octyl- Naphthalene,
                   lH-Indene, 2,3-dihydro-l,
                   6-dimethy 1-1H-Indene,
                   Naphthalene, l-ethyl-l,2,3,4-tetra
                   hydro- Naphthalene
18         62.62   2,2'-Binaphthalene, 1,1',2,2',3,3'
                   ,4,4'-octahydro-2,2'-Binaphthalene,
                   Naphthalene-4a,8a-dicarboxylic acid
                   l,4,4a,5,8,8a-hexahydro-, dimethyl
                   ester, 2-t-Butyl-6-methyl-5-(l-phenylbut-
                   3-enyl)[l,3]dioxan-4-one

Peak No.  Similarity, %  Amount in total abundance, %

1              97                   53.247

2              95                    0.764

                                    94

                                    93
3              97                   21.397

               91
4
               97                    0.617

                                    96
5
               91                    1.242

               90

               78
6
               94                    0.937
                                    94
7
               91                    1.774

               91


               91
8
               70                    0.747
               59
               59
9
               94                    1.809
               59

               53
10
               94                    1.117
               91
11
               95                    1.137
12
               53                    1.094
               50

               47
13
               81                    1.005

               50

               45
14
               83                    0.368
               70

               64
15             47                    5.389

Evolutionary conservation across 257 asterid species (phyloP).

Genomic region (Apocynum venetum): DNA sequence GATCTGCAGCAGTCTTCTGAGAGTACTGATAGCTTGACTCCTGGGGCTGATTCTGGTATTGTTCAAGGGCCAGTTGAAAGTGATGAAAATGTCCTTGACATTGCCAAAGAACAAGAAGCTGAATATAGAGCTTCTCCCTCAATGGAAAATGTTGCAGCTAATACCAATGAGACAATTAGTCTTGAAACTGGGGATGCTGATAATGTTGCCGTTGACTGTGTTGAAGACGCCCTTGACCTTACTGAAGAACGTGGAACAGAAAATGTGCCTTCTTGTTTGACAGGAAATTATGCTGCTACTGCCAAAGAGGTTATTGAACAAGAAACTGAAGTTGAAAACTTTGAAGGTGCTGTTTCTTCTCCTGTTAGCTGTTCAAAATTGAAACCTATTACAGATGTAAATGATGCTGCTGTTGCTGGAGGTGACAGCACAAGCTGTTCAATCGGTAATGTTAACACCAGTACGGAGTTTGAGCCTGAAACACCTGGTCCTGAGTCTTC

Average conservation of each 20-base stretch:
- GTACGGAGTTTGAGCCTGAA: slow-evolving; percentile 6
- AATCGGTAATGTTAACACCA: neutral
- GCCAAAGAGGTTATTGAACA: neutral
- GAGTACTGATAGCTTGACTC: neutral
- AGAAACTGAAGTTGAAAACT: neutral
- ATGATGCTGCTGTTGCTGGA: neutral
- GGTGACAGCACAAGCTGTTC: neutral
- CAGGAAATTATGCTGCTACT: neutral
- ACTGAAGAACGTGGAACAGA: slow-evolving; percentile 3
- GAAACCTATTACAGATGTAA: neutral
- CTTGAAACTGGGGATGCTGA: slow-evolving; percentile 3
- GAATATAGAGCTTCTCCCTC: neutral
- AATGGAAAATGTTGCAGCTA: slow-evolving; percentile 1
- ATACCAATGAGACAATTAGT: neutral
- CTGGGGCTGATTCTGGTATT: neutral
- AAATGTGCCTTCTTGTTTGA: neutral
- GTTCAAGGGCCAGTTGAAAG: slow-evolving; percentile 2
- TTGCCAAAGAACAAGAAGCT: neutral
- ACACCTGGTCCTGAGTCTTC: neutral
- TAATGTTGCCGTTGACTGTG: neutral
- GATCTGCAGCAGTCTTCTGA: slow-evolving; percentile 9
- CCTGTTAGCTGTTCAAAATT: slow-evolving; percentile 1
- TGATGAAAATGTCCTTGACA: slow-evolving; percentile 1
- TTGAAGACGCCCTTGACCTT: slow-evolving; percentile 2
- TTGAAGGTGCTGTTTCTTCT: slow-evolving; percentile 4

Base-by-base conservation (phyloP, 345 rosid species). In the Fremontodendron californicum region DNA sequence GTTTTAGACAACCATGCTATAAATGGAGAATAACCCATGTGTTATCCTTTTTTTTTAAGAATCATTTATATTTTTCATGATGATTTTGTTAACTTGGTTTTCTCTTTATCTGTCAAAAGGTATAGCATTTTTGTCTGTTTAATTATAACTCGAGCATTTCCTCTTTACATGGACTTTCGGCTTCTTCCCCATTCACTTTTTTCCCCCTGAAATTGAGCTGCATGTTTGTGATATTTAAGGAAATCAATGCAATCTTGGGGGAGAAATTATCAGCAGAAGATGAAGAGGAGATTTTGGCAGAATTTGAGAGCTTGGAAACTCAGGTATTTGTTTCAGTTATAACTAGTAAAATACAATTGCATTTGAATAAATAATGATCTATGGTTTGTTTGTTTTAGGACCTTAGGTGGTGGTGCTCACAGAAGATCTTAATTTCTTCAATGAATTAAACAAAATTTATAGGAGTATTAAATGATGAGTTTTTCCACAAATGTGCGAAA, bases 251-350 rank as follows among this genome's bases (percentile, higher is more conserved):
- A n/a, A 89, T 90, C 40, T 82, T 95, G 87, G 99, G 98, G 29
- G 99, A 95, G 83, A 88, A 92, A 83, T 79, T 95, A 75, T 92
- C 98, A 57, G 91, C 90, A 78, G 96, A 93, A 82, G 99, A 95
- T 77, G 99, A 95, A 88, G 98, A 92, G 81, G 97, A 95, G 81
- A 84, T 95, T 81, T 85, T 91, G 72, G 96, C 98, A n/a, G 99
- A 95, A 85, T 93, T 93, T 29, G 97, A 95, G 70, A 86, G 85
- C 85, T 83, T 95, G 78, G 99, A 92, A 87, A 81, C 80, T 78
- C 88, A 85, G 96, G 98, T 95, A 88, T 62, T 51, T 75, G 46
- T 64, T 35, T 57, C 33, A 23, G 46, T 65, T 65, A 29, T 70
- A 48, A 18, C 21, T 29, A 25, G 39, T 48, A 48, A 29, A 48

43
                                    43
16
               53                    1.518

               43

               43
17
               49                    2.066

                                    38

               38
18
               96                    3.774
                1

               50
               47

The abbreviation used: RT:- retention time.
COPYRIGHT 2017 Estonian Academy Publishers
No portion of this article can be reproduced without the express written permission from the copyright holder.
Copyright 2017 Gale, Cengage Learning. All rights reserved.

Article Details
Printer friendly Cite/link Email Feedback
Author:Kartal, Ozlem Esen; Akin, Serhat; Hascakir, Berna; Karaca, Huseyin
Publication:Oil Shale
Article Type:Report
Geographic Code:7TURK
Date:Dec 1, 2017
Words:4990
Previous Article:CHARACTERISTICS AND COMPREHENSIVE UTILIZATION OF OIL SHALE OF THE UPPER CRETACEOUS QINGSHANKOU FORMATION IN THE SOUTHERN SONGLIAO BASIN, NE CHINA.
Next Article:INVESTIGATION OF THE EFFECT OF SELECTED TRANSITION METAL SALTS ON THE PYROLYSIS OF HUADIAN OIL SHALE, CHINA.
Topics:

Terms of use | Privacy policy | Copyright © 2019 Farlex, Inc. | Feedback | For webmasters